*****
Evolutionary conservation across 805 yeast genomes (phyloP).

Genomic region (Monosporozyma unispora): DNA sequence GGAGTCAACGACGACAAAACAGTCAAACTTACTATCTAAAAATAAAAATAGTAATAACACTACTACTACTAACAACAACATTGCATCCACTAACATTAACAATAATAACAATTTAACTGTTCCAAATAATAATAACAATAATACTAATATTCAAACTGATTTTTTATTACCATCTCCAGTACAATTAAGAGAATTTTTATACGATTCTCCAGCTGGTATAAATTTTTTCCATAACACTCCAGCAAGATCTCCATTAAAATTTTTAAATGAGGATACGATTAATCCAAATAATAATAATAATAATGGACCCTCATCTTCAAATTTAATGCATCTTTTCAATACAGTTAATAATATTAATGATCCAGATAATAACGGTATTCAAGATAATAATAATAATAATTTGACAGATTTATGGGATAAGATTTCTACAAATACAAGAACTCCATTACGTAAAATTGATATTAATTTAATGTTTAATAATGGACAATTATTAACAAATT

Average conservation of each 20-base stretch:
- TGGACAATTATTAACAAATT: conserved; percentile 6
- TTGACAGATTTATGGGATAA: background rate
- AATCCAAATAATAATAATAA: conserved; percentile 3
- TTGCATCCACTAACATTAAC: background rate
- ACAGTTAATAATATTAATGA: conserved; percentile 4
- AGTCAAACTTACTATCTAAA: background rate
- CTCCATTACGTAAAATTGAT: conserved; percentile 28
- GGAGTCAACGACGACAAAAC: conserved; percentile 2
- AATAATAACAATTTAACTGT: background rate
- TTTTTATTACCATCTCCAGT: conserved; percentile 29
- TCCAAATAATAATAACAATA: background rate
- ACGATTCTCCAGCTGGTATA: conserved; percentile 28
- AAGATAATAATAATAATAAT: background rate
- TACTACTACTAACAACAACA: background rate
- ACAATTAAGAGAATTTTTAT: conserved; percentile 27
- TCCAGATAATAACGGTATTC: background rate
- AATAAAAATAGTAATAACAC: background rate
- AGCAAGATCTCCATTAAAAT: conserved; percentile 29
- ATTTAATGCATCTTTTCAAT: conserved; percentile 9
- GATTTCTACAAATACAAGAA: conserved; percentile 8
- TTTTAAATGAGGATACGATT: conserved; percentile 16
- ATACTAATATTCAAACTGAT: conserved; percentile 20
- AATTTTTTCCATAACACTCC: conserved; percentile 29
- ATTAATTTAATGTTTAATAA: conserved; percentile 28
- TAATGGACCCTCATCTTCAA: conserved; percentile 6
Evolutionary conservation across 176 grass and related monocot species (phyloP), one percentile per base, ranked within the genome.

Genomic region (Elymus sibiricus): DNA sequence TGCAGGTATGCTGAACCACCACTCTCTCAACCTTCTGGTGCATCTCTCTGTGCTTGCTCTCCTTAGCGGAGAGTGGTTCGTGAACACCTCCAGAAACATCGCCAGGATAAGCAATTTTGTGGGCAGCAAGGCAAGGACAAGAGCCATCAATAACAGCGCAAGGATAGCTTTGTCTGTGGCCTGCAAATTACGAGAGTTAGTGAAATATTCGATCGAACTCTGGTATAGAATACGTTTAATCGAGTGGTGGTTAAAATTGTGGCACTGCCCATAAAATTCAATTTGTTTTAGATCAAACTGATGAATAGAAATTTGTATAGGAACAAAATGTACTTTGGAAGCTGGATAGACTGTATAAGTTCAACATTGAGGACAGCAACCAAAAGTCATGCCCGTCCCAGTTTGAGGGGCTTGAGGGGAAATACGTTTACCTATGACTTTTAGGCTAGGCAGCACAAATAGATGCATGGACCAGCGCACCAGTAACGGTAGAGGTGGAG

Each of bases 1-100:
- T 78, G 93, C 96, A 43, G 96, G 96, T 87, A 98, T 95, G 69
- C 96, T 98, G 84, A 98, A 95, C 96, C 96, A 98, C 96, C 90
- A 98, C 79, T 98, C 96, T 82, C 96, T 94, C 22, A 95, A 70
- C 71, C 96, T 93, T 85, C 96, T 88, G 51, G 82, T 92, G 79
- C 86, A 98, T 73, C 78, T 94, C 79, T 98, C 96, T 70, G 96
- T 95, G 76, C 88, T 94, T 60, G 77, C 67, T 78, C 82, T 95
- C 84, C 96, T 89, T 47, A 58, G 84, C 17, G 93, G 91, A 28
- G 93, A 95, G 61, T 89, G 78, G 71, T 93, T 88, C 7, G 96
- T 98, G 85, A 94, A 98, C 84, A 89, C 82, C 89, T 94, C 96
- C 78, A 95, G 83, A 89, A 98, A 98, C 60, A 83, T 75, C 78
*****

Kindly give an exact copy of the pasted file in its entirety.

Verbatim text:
Evolutionary conservation across 805 yeast genomes (phyloP).

Genomic region (Monosporozyma unispora): DNA sequence GGAGTCAACGACGACAAAACAGTCAAACTTACTATCTAAAAATAAAAATAGTAATAACACTACTACTACTAACAACAACATTGCATCCACTAACATTAACAATAATAACAATTTAACTGTTCCAAATAATAATAACAATAATACTAATATTCAAACTGATTTTTTATTACCATCTCCAGTACAATTAAGAGAATTTTTATACGATTCTCCAGCTGGTATAAATTTTTTCCATAACACTCCAGCAAGATCTCCATTAAAATTTTTAAATGAGGATACGATTAATCCAAATAATAATAATAATAATGGACCCTCATCTTCAAATTTAATGCATCTTTTCAATACAGTTAATAATATTAATGATCCAGATAATAACGGTATTCAAGATAATAATAATAATAATTTGACAGATTTATGGGATAAGATTTCTACAAATACAAGAACTCCATTACGTAAAATTGATATTAATTTAATGTTTAATAATGGACAATTATTAACAAATT

Average conservation of each 20-base stretch:
- TGGACAATTATTAACAAATT: conserved; percentile 6
- TTGACAGATTTATGGGATAA: background rate
- AATCCAAATAATAATAATAA: conserved; percentile 3
- TTGCATCCACTAACATTAAC: background rate
- ACAGTTAATAATATTAATGA: conserved; percentile 4
- AGTCAAACTTACTATCTAAA: background rate
- CTCCATTACGTAAAATTGAT: conserved; percentile 28
- GGAGTCAACGACGACAAAAC: conserved; percentile 2
- AATAATAACAATTTAACTGT: background rate
- TTTTTATTACCATCTCCAGT: conserved; percentile 29
- TCCAAATAATAATAACAATA: background rate
- ACGATTCTCCAGCTGGTATA: conserved; percentile 28
- AAGATAATAATAATAATAAT: background rate
- TACTACTACTAACAACAACA: background rate
- ACAATTAAGAGAATTTTTAT: conserved; percentile 27
- TCCAGATAATAACGGTATTC: background rate
- AATAAAAATAGTAATAACAC: background rate
- AGCAAGATCTCCATTAAAAT: conserved; percentile 29
- ATTTAATGCATCTTTTCAAT: conserved; percentile 9
- GATTTCTACAAATACAAGAA: conserved; percentile 8
- TTTTAAATGAGGATACGATT: conserved; percentile 16
- ATACTAATATTCAAACTGAT: conserved; percentile 20
- AATTTTTTCCATAACACTCC: conserved; percentile 29
- ATTAATTTAATGTTTAATAA: conserved; percentile 28
- TAATGGACCCTCATCTTCAA: conserved; percentile 6
Evolutionary conservation across 176 grass and related monocot species (phyloP), one percentile per base, ranked within the genome.

Genomic region (Elymus sibiricus): DNA sequence TGCAGGTATGCTGAACCACCACTCTCTCAACCTTCTGGTGCATCTCTCTGTGCTTGCTCTCCTTAGCGGAGAGTGGTTCGTGAACACCTCCAGAAACATCGCCAGGATAAGCAATTTTGTGGGCAGCAAGGCAAGGACAAGAGCCATCAATAACAGCGCAAGGATAGCTTTGTCTGTGGCCTGCAAATTACGAGAGTTAGTGAAATATTCGATCGAACTCTGGTATAGAATACGTTTAATCGAGTGGTGGTTAAAATTGTGGCACTGCCCATAAAATTCAATTTGTTTTAGATCAAACTGATGAATAGAAATTTGTATAGGAACAAAATGTACTTTGGAAGCTGGATAGACTGTATAAGTTCAACATTGAGGACAGCAACCAAAAGTCATGCCCGTCCCAGTTTGAGGGGCTTGAGGGGAAATACGTTTACCTATGACTTTTAGGCTAGGCAGCACAAATAGATGCATGGACCAGCGCACCAGTAACGGTAGAGGTGGAG

Each of bases 1-100:
- T 78, G 93, C 96, A 43, G 96, G 96, T 87, A 98, T 95, G 69
- C 96, T 98, G 84, A 98, A 95, C 96, C 96, A 98, C 96, C 90
- A 98, C 79, T 98, C 96, T 82, C 96, T 94, C 22, A 95, A 70
- C 71, C 96, T 93, T 85, C 96, T 88, G 51, G 82, T 92, G 79
- C 86, A 98, T 73, C 78, T 94, C 79, T 98, C 96, T 70, G 96
- T 95, G 76, C 88, T 94, T 60, G 77, C 67, T 78, C 82, T 95
- C 84, C 96, T 89, T 47, A 58, G 84, C 17, G 93, G 91, A 28
- G 93, A 95, G 61, T 89, G 78, G 71, T 93, T 88, C 7, G 96
- T 98, G 85, A 94, A 98, C 84, A 89, C 82, C 89, T 94, C 96
- C 78, A 95, G 83, A 89, A 98, A 98, C 60, A 83, T 75, C 78